Hamstring Tightness in Chronic Pain Patients
By Jeffrey Tucker, DC, DACRB
I don't know about you, but I feel a lot of pressure from patients to decrease pain and clear up dysfunctions within the first few visits. I am trying to address symptoms as fast as possible, but sometimes patients' expectations of what I can do are just too high and unrealistic. This seems particularly true with chronic pain patients.
Chronic pain patients often have been to other providers first: medical doctors, physical therapists, acupuncturists, massage therapisst, trainers, etc. If I don't do something "new" that they have not already tried, and effect a positive change within the first two to three sessions, they don't stay under my care. If I do the same thing they have already tried, they figure, "Why should I do that treatment again? It didn't work before!"
But if I do something different or "new" to a chronic pain patient right away and make a positive change, they seem to appreciate my efforts. They work with me and follow my recommendations.
I think what has helped me the most in working with chronic pain patients is taking standard orthopedic tests and translating them into functional components that help understand dysfunction, and then applying the appropriate therapy. Let's illustrate how this can work in chronic pain patients by evaluating hamstring tightness.
Use the ASLR to Test for Dysfunction / Limitations
Sometimes I am afraid to have acute pain patients move too much during my exam because movement aggravates their pain. But with chronic pain patients, I am not afraid to have them perform movements because watching them move allows me (and them) to realize their dysfunctions. I look for opportunities to start educating and carefully instructing chronic pain patients to activate and engage their stability muscles, using movement as therapy.
Most chiropractors are familiar with and use Lasegue's sign / the straight leg raise test, which is a test done during the physical examination to determine whether a patient with low back pain has an underlying herniated disk, often located at L5. If the patient experiences sciatic pain when the straight leg is at an angle of between 30 degrees and 70 degrees, then the test is positive and a herniated disc is likely to be the cause of the pain.1-2
The active straight leg raise (ASLR) screen is a slight modification on the functional movement screen (FMS).3 The active straight leg raise is a screen designed to look at hip extension and hip flexion occurring simultaneously.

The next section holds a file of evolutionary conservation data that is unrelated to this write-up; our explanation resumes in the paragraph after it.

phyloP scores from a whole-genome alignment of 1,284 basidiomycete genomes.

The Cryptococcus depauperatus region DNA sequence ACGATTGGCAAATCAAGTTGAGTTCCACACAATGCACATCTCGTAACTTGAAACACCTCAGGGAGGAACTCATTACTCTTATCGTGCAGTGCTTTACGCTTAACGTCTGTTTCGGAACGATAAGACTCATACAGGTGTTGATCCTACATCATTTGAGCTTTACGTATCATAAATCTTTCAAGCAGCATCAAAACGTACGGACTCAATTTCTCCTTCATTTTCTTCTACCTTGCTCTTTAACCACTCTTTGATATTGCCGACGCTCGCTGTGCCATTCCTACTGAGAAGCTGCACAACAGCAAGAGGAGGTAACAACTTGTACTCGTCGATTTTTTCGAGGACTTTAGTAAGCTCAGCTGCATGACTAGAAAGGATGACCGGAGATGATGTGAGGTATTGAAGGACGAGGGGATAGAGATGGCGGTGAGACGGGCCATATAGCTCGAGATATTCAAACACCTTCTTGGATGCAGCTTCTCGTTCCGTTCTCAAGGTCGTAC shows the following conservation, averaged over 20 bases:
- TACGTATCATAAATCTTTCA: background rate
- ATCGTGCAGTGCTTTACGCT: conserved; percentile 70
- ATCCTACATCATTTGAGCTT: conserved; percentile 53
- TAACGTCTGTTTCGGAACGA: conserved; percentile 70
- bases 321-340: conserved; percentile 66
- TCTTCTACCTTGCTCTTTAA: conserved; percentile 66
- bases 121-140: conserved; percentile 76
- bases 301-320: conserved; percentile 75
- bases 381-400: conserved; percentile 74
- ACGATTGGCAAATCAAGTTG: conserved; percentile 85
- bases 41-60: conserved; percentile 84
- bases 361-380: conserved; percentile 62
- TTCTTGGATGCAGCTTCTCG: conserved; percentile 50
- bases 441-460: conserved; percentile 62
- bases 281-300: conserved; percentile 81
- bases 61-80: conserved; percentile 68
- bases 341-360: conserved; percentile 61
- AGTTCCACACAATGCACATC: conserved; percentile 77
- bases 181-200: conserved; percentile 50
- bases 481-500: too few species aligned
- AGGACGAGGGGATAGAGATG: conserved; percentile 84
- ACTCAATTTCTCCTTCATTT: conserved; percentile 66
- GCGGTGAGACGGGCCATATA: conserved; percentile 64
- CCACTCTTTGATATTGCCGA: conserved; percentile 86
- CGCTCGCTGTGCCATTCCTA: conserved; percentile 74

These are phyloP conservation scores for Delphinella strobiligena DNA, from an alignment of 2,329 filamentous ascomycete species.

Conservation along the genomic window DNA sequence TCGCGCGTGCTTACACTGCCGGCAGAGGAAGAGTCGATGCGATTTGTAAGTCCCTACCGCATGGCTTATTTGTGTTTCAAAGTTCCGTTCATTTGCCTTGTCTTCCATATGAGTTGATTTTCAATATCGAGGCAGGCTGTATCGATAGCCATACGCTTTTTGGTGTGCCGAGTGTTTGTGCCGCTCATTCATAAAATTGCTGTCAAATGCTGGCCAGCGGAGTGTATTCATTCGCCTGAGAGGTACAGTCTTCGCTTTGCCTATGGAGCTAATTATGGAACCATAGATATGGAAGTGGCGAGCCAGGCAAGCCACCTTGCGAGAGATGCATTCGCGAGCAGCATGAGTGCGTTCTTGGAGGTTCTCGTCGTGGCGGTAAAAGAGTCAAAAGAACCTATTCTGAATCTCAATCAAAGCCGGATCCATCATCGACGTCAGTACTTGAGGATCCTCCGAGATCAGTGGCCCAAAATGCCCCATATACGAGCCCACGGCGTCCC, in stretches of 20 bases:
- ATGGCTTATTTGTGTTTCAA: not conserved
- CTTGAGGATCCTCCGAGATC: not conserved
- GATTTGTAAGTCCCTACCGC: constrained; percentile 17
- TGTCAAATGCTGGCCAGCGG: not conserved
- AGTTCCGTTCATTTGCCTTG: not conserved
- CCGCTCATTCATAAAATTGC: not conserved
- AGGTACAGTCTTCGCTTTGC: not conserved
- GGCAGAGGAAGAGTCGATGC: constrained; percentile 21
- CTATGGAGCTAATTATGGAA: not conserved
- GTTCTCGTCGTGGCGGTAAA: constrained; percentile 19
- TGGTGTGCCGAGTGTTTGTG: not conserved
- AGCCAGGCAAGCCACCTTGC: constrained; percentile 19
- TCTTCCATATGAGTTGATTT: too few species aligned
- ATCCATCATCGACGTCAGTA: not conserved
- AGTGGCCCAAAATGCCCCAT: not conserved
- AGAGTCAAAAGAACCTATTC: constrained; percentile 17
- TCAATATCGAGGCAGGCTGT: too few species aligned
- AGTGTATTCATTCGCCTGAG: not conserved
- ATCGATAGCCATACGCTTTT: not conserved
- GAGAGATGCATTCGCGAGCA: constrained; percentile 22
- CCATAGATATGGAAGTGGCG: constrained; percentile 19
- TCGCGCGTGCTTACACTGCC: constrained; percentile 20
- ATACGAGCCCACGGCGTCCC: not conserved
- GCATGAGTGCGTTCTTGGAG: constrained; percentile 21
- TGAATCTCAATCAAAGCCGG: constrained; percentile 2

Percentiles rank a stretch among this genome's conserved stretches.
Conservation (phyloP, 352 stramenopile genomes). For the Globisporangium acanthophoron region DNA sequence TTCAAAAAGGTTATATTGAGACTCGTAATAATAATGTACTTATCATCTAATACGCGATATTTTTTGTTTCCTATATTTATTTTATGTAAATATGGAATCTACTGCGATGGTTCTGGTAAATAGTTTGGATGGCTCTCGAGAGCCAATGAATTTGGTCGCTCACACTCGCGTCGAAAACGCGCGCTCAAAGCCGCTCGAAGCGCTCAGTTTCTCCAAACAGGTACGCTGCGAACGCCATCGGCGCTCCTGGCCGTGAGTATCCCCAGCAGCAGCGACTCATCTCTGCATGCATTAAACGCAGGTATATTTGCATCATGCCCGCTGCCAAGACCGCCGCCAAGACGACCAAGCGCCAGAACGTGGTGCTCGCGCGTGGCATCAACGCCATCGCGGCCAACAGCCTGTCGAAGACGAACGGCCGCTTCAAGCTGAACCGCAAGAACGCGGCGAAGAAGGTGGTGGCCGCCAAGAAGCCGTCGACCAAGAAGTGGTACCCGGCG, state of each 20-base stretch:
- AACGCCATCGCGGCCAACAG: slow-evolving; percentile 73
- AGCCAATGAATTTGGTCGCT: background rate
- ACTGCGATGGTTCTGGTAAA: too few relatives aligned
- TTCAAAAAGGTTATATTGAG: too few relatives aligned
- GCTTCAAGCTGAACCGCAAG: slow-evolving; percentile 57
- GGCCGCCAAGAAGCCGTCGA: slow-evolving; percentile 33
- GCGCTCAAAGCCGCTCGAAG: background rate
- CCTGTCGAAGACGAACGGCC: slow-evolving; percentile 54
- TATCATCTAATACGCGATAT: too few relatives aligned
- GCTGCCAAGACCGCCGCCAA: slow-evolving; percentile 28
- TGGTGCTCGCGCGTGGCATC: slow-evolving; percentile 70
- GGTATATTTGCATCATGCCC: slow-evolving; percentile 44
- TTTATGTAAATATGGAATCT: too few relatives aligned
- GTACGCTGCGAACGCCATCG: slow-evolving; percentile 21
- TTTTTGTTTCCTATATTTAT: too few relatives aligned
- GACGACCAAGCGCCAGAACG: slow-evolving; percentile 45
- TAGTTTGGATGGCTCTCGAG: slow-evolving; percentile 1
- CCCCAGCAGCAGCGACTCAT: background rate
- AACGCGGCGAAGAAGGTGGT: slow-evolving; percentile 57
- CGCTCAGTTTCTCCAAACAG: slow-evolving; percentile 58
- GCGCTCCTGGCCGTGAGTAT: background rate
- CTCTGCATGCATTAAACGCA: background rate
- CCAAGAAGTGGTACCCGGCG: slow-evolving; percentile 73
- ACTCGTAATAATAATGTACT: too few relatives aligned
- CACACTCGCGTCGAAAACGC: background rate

The ASLR tests the ability to disassociate the lower extremity while maintaining stability in the torso. In the absence of low back pain (thinking of this test as a lumbar disc test), I use it to assess active hamstring and gastrocsoleus flexibility while maintaining a stable pelvis and active extension of the opposite leg.
With the patient in the supine position, knees extended with the feet together, ask them to raise one leg up as high as they can without bending the raised knee or letting either foot / toe externally rotate Some abnormal movements we might notice during the ASLR are:
If the patient cannot achieve the benchmark (the raised leg elevates from a plumb line drawn from the medial malleoli down to a point above the stationary mid-thigh) without compensation, pelvic control may not be sufficient for execution of the pattern. There may be inadequate mobility of the moving hip (it requires functional hamstring flexibility); and there may be inadequate mobility of the non-moving hip stemming from iliopsoas inflexibility associated with an anteriorly tilted pelvis.
Again, the benchmark for the active straight leg raise test is holding (controlling) the spine still while flexing one hip, with the opposite hip staying in extension. A good active functional range is 70 degrees. If any compensation occurs, I know I need to address these issues. The abnormal ASLR is often associated with a sequencing issue – a motor control problem. With good stability, we are able to flex one hip while keeping the other in extension without moving the spine.